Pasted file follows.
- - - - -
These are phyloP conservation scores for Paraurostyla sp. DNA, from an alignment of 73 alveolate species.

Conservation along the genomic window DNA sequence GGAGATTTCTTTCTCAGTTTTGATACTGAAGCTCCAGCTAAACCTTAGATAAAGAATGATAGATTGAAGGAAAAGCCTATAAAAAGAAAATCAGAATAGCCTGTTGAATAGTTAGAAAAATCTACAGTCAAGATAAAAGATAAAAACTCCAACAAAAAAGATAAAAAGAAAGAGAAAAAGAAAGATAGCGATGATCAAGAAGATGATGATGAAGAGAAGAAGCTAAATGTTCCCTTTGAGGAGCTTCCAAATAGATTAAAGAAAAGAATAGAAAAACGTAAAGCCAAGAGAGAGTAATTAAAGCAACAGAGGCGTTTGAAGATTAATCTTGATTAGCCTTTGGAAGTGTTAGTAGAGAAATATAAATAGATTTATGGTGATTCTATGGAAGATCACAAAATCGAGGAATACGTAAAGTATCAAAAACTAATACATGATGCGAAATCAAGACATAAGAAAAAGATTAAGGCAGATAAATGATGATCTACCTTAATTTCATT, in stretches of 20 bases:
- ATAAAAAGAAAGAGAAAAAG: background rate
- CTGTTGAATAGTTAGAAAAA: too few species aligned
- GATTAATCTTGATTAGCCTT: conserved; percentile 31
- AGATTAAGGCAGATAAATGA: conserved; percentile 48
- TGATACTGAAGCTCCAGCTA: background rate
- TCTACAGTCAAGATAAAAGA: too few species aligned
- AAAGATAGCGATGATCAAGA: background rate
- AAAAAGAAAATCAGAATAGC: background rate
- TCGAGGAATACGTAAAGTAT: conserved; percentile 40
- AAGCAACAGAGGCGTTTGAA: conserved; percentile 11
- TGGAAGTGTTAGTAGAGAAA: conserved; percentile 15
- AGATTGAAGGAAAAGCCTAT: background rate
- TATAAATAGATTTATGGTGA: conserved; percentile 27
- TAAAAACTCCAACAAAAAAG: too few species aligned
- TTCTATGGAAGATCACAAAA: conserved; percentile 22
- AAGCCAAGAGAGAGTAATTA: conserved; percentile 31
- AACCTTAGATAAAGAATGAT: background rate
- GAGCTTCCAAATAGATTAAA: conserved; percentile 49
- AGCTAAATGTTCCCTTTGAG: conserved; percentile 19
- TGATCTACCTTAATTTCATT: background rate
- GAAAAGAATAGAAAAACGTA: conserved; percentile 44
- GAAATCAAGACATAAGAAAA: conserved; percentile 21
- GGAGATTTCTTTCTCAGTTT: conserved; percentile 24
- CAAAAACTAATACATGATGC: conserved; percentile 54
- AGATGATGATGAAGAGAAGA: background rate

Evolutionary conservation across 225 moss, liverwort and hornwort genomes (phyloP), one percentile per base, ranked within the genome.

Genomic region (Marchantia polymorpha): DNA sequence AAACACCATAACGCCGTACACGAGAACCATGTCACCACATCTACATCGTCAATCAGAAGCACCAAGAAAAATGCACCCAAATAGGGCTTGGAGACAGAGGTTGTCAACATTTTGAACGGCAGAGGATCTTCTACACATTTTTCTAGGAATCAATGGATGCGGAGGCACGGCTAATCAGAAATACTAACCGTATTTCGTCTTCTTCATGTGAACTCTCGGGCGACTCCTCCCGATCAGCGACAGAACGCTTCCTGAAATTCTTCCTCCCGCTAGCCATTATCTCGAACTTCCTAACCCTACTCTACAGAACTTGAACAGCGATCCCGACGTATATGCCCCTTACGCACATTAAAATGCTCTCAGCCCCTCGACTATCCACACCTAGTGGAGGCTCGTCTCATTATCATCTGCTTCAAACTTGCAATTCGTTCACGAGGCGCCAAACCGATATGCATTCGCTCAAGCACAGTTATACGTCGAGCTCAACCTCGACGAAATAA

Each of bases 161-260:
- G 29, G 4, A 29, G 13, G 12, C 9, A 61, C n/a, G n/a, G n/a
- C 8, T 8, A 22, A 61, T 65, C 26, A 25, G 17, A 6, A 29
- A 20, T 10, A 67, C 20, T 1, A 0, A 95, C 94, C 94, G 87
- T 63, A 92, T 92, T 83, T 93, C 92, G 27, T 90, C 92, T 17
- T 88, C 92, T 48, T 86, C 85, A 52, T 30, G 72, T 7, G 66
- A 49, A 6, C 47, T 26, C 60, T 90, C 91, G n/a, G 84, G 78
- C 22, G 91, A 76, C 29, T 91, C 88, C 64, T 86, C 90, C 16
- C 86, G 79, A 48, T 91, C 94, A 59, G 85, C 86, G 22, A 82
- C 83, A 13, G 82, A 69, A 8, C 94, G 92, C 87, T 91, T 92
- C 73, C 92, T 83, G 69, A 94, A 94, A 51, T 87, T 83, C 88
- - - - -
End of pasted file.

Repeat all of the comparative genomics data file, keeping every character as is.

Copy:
These are phyloP conservation scores for Paraurostyla sp. DNA, from an alignment of 73 alveolate species.

Conservation along the genomic window DNA sequence GGAGATTTCTTTCTCAGTTTTGATACTGAAGCTCCAGCTAAACCTTAGATAAAGAATGATAGATTGAAGGAAAAGCCTATAAAAAGAAAATCAGAATAGCCTGTTGAATAGTTAGAAAAATCTACAGTCAAGATAAAAGATAAAAACTCCAACAAAAAAGATAAAAAGAAAGAGAAAAAGAAAGATAGCGATGATCAAGAAGATGATGATGAAGAGAAGAAGCTAAATGTTCCCTTTGAGGAGCTTCCAAATAGATTAAAGAAAAGAATAGAAAAACGTAAAGCCAAGAGAGAGTAATTAAAGCAACAGAGGCGTTTGAAGATTAATCTTGATTAGCCTTTGGAAGTGTTAGTAGAGAAATATAAATAGATTTATGGTGATTCTATGGAAGATCACAAAATCGAGGAATACGTAAAGTATCAAAAACTAATACATGATGCGAAATCAAGACATAAGAAAAAGATTAAGGCAGATAAATGATGATCTACCTTAATTTCATT, in stretches of 20 bases:
- ATAAAAAGAAAGAGAAAAAG: background rate
- CTGTTGAATAGTTAGAAAAA: too few species aligned
- GATTAATCTTGATTAGCCTT: conserved; percentile 31
- AGATTAAGGCAGATAAATGA: conserved; percentile 48
- TGATACTGAAGCTCCAGCTA: background rate
- TCTACAGTCAAGATAAAAGA: too few species aligned
- AAAGATAGCGATGATCAAGA: background rate
- AAAAAGAAAATCAGAATAGC: background rate
- TCGAGGAATACGTAAAGTAT: conserved; percentile 40
- AAGCAACAGAGGCGTTTGAA: conserved; percentile 11
- TGGAAGTGTTAGTAGAGAAA: conserved; percentile 15
- AGATTGAAGGAAAAGCCTAT: background rate
- TATAAATAGATTTATGGTGA: conserved; percentile 27
- TAAAAACTCCAACAAAAAAG: too few species aligned
- TTCTATGGAAGATCACAAAA: conserved; percentile 22
- AAGCCAAGAGAGAGTAATTA: conserved; percentile 31
- AACCTTAGATAAAGAATGAT: background rate
- GAGCTTCCAAATAGATTAAA: conserved; percentile 49
- AGCTAAATGTTCCCTTTGAG: conserved; percentile 19
- TGATCTACCTTAATTTCATT: background rate
- GAAAAGAATAGAAAAACGTA: conserved; percentile 44
- GAAATCAAGACATAAGAAAA: conserved; percentile 21
- GGAGATTTCTTTCTCAGTTT: conserved; percentile 24
- CAAAAACTAATACATGATGC: conserved; percentile 54
- AGATGATGATGAAGAGAAGA: background rate

Evolutionary conservation across 225 moss, liverwort and hornwort genomes (phyloP), one percentile per base, ranked within the genome.

Genomic region (Marchantia polymorpha): DNA sequence AAACACCATAACGCCGTACACGAGAACCATGTCACCACATCTACATCGTCAATCAGAAGCACCAAGAAAAATGCACCCAAATAGGGCTTGGAGACAGAGGTTGTCAACATTTTGAACGGCAGAGGATCTTCTACACATTTTTCTAGGAATCAATGGATGCGGAGGCACGGCTAATCAGAAATACTAACCGTATTTCGTCTTCTTCATGTGAACTCTCGGGCGACTCCTCCCGATCAGCGACAGAACGCTTCCTGAAATTCTTCCTCCCGCTAGCCATTATCTCGAACTTCCTAACCCTACTCTACAGAACTTGAACAGCGATCCCGACGTATATGCCCCTTACGCACATTAAAATGCTCTCAGCCCCTCGACTATCCACACCTAGTGGAGGCTCGTCTCATTATCATCTGCTTCAAACTTGCAATTCGTTCACGAGGCGCCAAACCGATATGCATTCGCTCAAGCACAGTTATACGTCGAGCTCAACCTCGACGAAATAA

Each of bases 161-260:
- G 29, G 4, A 29, G 13, G 12, C 9, A 61, C n/a, G n/a, G n/a
- C 8, T 8, A 22, A 61, T 65, C 26, A 25, G 17, A 6, A 29
- A 20, T 10, A 67, C 20, T 1, A 0, A 95, C 94, C 94, G 87
- T 63, A 92, T 92, T 83, T 93, C 92, G 27, T 90, C 92, T 17
- T 88, C 92, T 48, T 86, C 85, A 52, T 30, G 72, T 7, G 66
- A 49, A 6, C 47, T 26, C 60, T 90, C 91, G n/a, G 84, G 78
- C 22, G 91, A 76, C 29, T 91, C 88, C 64, T 86, C 90, C 16
- C 86, G 79, A 48, T 91, C 94, A 59, G 85, C 86, G 22, A 82
- C 83, A 13, G 82, A 69, A 8, C 94, G 92, C 87, T 91, T 92
- C 73, C 92, T 83, G 69, A 94, A 94, A 51, T 87, T 83, C 88